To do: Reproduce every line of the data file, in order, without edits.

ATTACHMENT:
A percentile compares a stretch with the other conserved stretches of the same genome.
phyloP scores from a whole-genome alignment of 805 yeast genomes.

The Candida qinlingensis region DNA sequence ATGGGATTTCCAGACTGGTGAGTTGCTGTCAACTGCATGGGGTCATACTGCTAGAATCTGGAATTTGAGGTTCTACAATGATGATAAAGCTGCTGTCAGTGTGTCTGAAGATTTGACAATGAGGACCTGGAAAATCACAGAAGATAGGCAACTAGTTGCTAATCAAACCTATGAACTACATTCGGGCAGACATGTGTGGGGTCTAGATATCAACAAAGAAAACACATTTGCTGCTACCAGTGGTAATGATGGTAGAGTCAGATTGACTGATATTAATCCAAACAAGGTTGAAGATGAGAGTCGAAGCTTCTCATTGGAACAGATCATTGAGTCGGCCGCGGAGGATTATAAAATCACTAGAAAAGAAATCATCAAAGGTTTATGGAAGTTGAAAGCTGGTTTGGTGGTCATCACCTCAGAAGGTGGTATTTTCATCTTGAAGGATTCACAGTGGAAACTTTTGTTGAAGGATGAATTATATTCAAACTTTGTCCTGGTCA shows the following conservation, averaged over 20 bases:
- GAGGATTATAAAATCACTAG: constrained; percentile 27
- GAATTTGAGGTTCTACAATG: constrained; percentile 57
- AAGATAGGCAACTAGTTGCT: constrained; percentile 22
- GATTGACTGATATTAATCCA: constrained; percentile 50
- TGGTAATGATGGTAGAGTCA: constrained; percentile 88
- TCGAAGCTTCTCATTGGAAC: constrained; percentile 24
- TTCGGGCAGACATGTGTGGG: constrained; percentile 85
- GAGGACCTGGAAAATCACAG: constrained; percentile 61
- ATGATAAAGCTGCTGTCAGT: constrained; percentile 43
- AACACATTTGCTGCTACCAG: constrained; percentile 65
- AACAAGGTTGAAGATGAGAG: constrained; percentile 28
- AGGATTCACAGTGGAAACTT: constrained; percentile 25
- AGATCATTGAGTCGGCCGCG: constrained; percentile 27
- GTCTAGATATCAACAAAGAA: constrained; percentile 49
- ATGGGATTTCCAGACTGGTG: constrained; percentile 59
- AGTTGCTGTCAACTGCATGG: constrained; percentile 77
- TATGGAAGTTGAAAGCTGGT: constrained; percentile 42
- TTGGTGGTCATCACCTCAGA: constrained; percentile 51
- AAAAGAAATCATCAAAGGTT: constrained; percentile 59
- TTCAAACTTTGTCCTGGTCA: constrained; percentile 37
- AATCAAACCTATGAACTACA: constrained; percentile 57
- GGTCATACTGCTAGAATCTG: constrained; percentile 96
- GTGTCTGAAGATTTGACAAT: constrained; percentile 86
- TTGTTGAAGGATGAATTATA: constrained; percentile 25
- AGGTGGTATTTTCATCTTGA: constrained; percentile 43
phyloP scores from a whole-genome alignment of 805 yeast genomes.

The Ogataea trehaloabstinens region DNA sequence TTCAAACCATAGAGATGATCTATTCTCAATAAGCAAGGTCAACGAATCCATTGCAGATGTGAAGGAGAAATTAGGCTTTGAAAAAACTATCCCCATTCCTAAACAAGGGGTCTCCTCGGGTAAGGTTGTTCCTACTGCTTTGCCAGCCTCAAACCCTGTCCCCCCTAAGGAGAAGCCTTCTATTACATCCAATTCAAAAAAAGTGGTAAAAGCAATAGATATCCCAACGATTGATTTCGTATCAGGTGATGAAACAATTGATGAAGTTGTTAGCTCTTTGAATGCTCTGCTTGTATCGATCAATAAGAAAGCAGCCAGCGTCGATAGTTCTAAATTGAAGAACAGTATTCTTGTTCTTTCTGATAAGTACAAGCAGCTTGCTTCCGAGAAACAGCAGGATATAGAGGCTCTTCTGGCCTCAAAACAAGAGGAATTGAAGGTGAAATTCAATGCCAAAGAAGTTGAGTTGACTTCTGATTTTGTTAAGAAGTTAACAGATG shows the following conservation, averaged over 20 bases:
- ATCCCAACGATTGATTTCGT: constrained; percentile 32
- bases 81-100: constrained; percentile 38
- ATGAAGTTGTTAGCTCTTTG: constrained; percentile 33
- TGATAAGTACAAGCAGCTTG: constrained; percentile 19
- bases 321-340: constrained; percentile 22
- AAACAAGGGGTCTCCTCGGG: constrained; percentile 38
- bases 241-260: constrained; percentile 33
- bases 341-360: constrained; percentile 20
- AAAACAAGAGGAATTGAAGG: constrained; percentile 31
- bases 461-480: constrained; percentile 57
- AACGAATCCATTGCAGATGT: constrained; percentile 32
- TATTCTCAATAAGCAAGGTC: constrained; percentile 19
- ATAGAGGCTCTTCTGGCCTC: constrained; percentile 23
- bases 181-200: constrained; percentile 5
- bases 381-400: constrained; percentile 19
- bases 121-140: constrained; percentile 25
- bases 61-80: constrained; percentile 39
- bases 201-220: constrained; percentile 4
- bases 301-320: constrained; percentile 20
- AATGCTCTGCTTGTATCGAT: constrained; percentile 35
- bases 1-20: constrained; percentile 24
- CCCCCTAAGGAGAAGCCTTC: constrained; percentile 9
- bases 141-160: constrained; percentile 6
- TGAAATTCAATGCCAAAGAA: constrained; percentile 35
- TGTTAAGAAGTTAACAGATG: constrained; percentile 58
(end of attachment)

A percentile compares a stretch with the other conserved stretches of the same genome.
phyloP scores from a whole-genome alignment of 805 yeast genomes.

The Candida qinlingensis region DNA sequence ATGGGATTTCCAGACTGGTGAGTTGCTGTCAACTGCATGGGGTCATACTGCTAGAATCTGGAATTTGAGGTTCTACAATGATGATAAAGCTGCTGTCAGTGTGTCTGAAGATTTGACAATGAGGACCTGGAAAATCACAGAAGATAGGCAACTAGTTGCTAATCAAACCTATGAACTACATTCGGGCAGACATGTGTGGGGTCTAGATATCAACAAAGAAAACACATTTGCTGCTACCAGTGGTAATGATGGTAGAGTCAGATTGACTGATATTAATCCAAACAAGGTTGAAGATGAGAGTCGAAGCTTCTCATTGGAACAGATCATTGAGTCGGCCGCGGAGGATTATAAAATCACTAGAAAAGAAATCATCAAAGGTTTATGGAAGTTGAAAGCTGGTTTGGTGGTCATCACCTCAGAAGGTGGTATTTTCATCTTGAAGGATTCACAGTGGAAACTTTTGTTGAAGGATGAATTATATTCAAACTTTGTCCTGGTCA shows the following conservation, averaged over 20 bases:
- GAGGATTATAAAATCACTAG: constrained; percentile 27
- GAATTTGAGGTTCTACAATG: constrained; percentile 57
- AAGATAGGCAACTAGTTGCT: constrained; percentile 22
- GATTGACTGATATTAATCCA: constrained; percentile 50
- TGGTAATGATGGTAGAGTCA: constrained; percentile 88
- TCGAAGCTTCTCATTGGAAC: constrained; percentile 24
- TTCGGGCAGACATGTGTGGG: constrained; percentile 85
- GAGGACCTGGAAAATCACAG: constrained; percentile 61
- ATGATAAAGCTGCTGTCAGT: constrained; percentile 43
- AACACATTTGCTGCTACCAG: constrained; percentile 65
- AACAAGGTTGAAGATGAGAG: constrained; percentile 28
- AGGATTCACAGTGGAAACTT: constrained; percentile 25
- AGATCATTGAGTCGGCCGCG: constrained; percentile 27
- GTCTAGATATCAACAAAGAA: constrained; percentile 49
- ATGGGATTTCCAGACTGGTG: constrained; percentile 59
- AGTTGCTGTCAACTGCATGG: constrained; percentile 77
- TATGGAAGTTGAAAGCTGGT: constrained; percentile 42
- TTGGTGGTCATCACCTCAGA: constrained; percentile 51
- AAAAGAAATCATCAAAGGTT: constrained; percentile 59
- TTCAAACTTTGTCCTGGTCA: constrained; percentile 37
- AATCAAACCTATGAACTACA: constrained; percentile 57
- GGTCATACTGCTAGAATCTG: constrained; percentile 96
- GTGTCTGAAGATTTGACAAT: constrained; percentile 86
- TTGTTGAAGGATGAATTATA: constrained; percentile 25
- AGGTGGTATTTTCATCTTGA: constrained; percentile 43
phyloP scores from a whole-genome alignment of 805 yeast genomes.

The Ogataea trehaloabstinens region DNA sequence TTCAAACCATAGAGATGATCTATTCTCAATAAGCAAGGTCAACGAATCCATTGCAGATGTGAAGGAGAAATTAGGCTTTGAAAAAACTATCCCCATTCCTAAACAAGGGGTCTCCTCGGGTAAGGTTGTTCCTACTGCTTTGCCAGCCTCAAACCCTGTCCCCCCTAAGGAGAAGCCTTCTATTACATCCAATTCAAAAAAAGTGGTAAAAGCAATAGATATCCCAACGATTGATTTCGTATCAGGTGATGAAACAATTGATGAAGTTGTTAGCTCTTTGAATGCTCTGCTTGTATCGATCAATAAGAAAGCAGCCAGCGTCGATAGTTCTAAATTGAAGAACAGTATTCTTGTTCTTTCTGATAAGTACAAGCAGCTTGCTTCCGAGAAACAGCAGGATATAGAGGCTCTTCTGGCCTCAAAACAAGAGGAATTGAAGGTGAAATTCAATGCCAAAGAAGTTGAGTTGACTTCTGATTTTGTTAAGAAGTTAACAGATG shows the following conservation, averaged over 20 bases:
- ATCCCAACGATTGATTTCGT: constrained; percentile 32
- bases 81-100: constrained; percentile 38
- ATGAAGTTGTTAGCTCTTTG: constrained; percentile 33
- TGATAAGTACAAGCAGCTTG: constrained; percentile 19
- bases 321-340: constrained; percentile 22
- AAACAAGGGGTCTCCTCGGG: constrained; percentile 38
- bases 241-260: constrained; percentile 33
- bases 341-360: constrained; percentile 20
- AAAACAAGAGGAATTGAAGG: constrained; percentile 31
- bases 461-480: constrained; percentile 57
- AACGAATCCATTGCAGATGT: constrained; percentile 32
- TATTCTCAATAAGCAAGGTC: constrained; percentile 19
- ATAGAGGCTCTTCTGGCCTC: constrained; percentile 23
- bases 181-200: constrained; percentile 5
- bases 381-400: constrained; percentile 19
- bases 121-140: constrained; percentile 25
- bases 61-80: constrained; percentile 39
- bases 201-220: constrained; percentile 4
- bases 301-320: constrained; percentile 20
- AATGCTCTGCTTGTATCGAT: constrained; percentile 35
- bases 1-20: constrained; percentile 24
- CCCCCTAAGGAGAAGCCTTC: constrained; percentile 9
- bases 141-160: constrained; percentile 6
- TGAAATTCAATGCCAAAGAA: constrained; percentile 35
- TGTTAAGAAGTTAACAGATG: constrained; percentile 58